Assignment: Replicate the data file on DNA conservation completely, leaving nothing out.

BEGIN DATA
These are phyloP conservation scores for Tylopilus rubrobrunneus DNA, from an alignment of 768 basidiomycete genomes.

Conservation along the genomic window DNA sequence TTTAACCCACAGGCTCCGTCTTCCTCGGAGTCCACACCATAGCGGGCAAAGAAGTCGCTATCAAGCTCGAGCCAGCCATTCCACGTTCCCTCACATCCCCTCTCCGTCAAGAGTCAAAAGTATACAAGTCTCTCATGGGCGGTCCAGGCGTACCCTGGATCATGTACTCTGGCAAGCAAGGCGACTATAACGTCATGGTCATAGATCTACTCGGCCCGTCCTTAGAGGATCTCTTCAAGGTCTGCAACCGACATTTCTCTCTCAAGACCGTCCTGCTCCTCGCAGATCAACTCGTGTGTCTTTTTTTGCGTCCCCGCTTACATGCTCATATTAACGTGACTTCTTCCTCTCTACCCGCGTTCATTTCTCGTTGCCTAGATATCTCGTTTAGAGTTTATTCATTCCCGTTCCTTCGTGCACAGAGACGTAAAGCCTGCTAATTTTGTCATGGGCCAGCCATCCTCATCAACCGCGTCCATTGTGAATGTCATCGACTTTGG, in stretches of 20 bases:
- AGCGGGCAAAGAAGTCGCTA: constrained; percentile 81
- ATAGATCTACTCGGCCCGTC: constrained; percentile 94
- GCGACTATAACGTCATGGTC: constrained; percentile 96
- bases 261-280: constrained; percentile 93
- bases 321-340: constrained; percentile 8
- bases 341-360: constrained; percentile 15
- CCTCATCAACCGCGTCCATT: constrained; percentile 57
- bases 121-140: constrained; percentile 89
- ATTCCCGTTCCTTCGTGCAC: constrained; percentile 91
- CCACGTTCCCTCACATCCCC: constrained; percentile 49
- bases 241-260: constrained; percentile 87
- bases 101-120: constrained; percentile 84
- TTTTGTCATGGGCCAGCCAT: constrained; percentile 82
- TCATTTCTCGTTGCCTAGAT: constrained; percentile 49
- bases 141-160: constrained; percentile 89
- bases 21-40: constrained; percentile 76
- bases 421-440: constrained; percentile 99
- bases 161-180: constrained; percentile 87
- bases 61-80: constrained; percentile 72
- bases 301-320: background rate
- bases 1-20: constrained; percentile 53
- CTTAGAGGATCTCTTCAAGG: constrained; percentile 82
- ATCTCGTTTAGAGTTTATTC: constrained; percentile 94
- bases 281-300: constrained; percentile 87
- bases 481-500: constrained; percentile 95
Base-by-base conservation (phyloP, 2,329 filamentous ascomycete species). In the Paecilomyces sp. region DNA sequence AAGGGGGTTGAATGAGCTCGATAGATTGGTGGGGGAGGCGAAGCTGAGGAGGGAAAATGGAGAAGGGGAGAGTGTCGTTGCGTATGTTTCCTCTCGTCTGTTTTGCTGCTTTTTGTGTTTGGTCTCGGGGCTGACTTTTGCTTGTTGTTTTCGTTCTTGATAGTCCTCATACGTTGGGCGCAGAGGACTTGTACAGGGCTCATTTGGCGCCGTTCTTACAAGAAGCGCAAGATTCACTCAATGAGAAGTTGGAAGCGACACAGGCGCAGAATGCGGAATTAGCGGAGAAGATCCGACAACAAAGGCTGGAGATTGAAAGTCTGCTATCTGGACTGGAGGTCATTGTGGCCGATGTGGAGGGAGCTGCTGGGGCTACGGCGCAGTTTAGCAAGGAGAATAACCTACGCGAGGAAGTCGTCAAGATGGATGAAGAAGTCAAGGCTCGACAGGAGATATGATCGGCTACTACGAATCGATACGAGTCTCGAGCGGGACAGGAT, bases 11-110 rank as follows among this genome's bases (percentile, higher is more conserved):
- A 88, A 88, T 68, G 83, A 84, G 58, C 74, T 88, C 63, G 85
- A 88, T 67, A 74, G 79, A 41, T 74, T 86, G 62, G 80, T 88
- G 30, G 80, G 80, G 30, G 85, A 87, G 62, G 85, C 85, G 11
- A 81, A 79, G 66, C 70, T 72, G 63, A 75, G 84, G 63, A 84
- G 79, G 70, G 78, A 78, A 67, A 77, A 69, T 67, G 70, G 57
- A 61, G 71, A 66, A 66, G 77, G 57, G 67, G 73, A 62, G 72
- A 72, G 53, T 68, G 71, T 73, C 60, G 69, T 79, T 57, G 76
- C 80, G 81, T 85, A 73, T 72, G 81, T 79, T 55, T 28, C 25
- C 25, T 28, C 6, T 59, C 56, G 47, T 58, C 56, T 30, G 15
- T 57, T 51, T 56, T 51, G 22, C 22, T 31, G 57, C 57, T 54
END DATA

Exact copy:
These are phyloP conservation scores for Tylopilus rubrobrunneus DNA, from an alignment of 768 basidiomycete genomes.

Conservation along the genomic window DNA sequence TTTAACCCACAGGCTCCGTCTTCCTCGGAGTCCACACCATAGCGGGCAAAGAAGTCGCTATCAAGCTCGAGCCAGCCATTCCACGTTCCCTCACATCCCCTCTCCGTCAAGAGTCAAAAGTATACAAGTCTCTCATGGGCGGTCCAGGCGTACCCTGGATCATGTACTCTGGCAAGCAAGGCGACTATAACGTCATGGTCATAGATCTACTCGGCCCGTCCTTAGAGGATCTCTTCAAGGTCTGCAACCGACATTTCTCTCTCAAGACCGTCCTGCTCCTCGCAGATCAACTCGTGTGTCTTTTTTTGCGTCCCCGCTTACATGCTCATATTAACGTGACTTCTTCCTCTCTACCCGCGTTCATTTCTCGTTGCCTAGATATCTCGTTTAGAGTTTATTCATTCCCGTTCCTTCGTGCACAGAGACGTAAAGCCTGCTAATTTTGTCATGGGCCAGCCATCCTCATCAACCGCGTCCATTGTGAATGTCATCGACTTTGG, in stretches of 20 bases:
- AGCGGGCAAAGAAGTCGCTA: constrained; percentile 81
- ATAGATCTACTCGGCCCGTC: constrained; percentile 94
- GCGACTATAACGTCATGGTC: constrained; percentile 96
- bases 261-280: constrained; percentile 93
- bases 321-340: constrained; percentile 8
- bases 341-360: constrained; percentile 15
- CCTCATCAACCGCGTCCATT: constrained; percentile 57
- bases 121-140: constrained; percentile 89
- ATTCCCGTTCCTTCGTGCAC: constrained; percentile 91
- CCACGTTCCCTCACATCCCC: constrained; percentile 49
- bases 241-260: constrained; percentile 87
- bases 101-120: constrained; percentile 84
- TTTTGTCATGGGCCAGCCAT: constrained; percentile 82
- TCATTTCTCGTTGCCTAGAT: constrained; percentile 49
- bases 141-160: constrained; percentile 89
- bases 21-40: constrained; percentile 76
- bases 421-440: constrained; percentile 99
- bases 161-180: constrained; percentile 87
- bases 61-80: constrained; percentile 72
- bases 301-320: background rate
- bases 1-20: constrained; percentile 53
- CTTAGAGGATCTCTTCAAGG: constrained; percentile 82
- ATCTCGTTTAGAGTTTATTC: constrained; percentile 94
- bases 281-300: constrained; percentile 87
- bases 481-500: constrained; percentile 95
Base-by-base conservation (phyloP, 2,329 filamentous ascomycete species). In the Paecilomyces sp. region DNA sequence AAGGGGGTTGAATGAGCTCGATAGATTGGTGGGGGAGGCGAAGCTGAGGAGGGAAAATGGAGAAGGGGAGAGTGTCGTTGCGTATGTTTCCTCTCGTCTGTTTTGCTGCTTTTTGTGTTTGGTCTCGGGGCTGACTTTTGCTTGTTGTTTTCGTTCTTGATAGTCCTCATACGTTGGGCGCAGAGGACTTGTACAGGGCTCATTTGGCGCCGTTCTTACAAGAAGCGCAAGATTCACTCAATGAGAAGTTGGAAGCGACACAGGCGCAGAATGCGGAATTAGCGGAGAAGATCCGACAACAAAGGCTGGAGATTGAAAGTCTGCTATCTGGACTGGAGGTCATTGTGGCCGATGTGGAGGGAGCTGCTGGGGCTACGGCGCAGTTTAGCAAGGAGAATAACCTACGCGAGGAAGTCGTCAAGATGGATGAAGAAGTCAAGGCTCGACAGGAGATATGATCGGCTACTACGAATCGATACGAGTCTCGAGCGGGACAGGAT, bases 11-110 rank as follows among this genome's bases (percentile, higher is more conserved):
- A 88, A 88, T 68, G 83, A 84, G 58, C 74, T 88, C 63, G 85
- A 88, T 67, A 74, G 79, A 41, T 74, T 86, G 62, G 80, T 88
- G 30, G 80, G 80, G 30, G 85, A 87, G 62, G 85, C 85, G 11
- A 81, A 79, G 66, C 70, T 72, G 63, A 75, G 84, G 63, A 84
- G 79, G 70, G 78, A 78, A 67, A 77, A 69, T 67, G 70, G 57
- A 61, G 71, A 66, A 66, G 77, G 57, G 67, G 73, A 62, G 72
- A 72, G 53, T 68, G 71, T 73, C 60, G 69, T 79, T 57, G 76
- C 80, G 81, T 85, A 73, T 72, G 81, T 79, T 55, T 28, C 25
- C 25, T 28, C 6, T 59, C 56, G 47, T 58, C 56, T 30, G 15
- T 57, T 51, T 56, T 51, G 22, C 22, T 31, G 57, C 57, T 54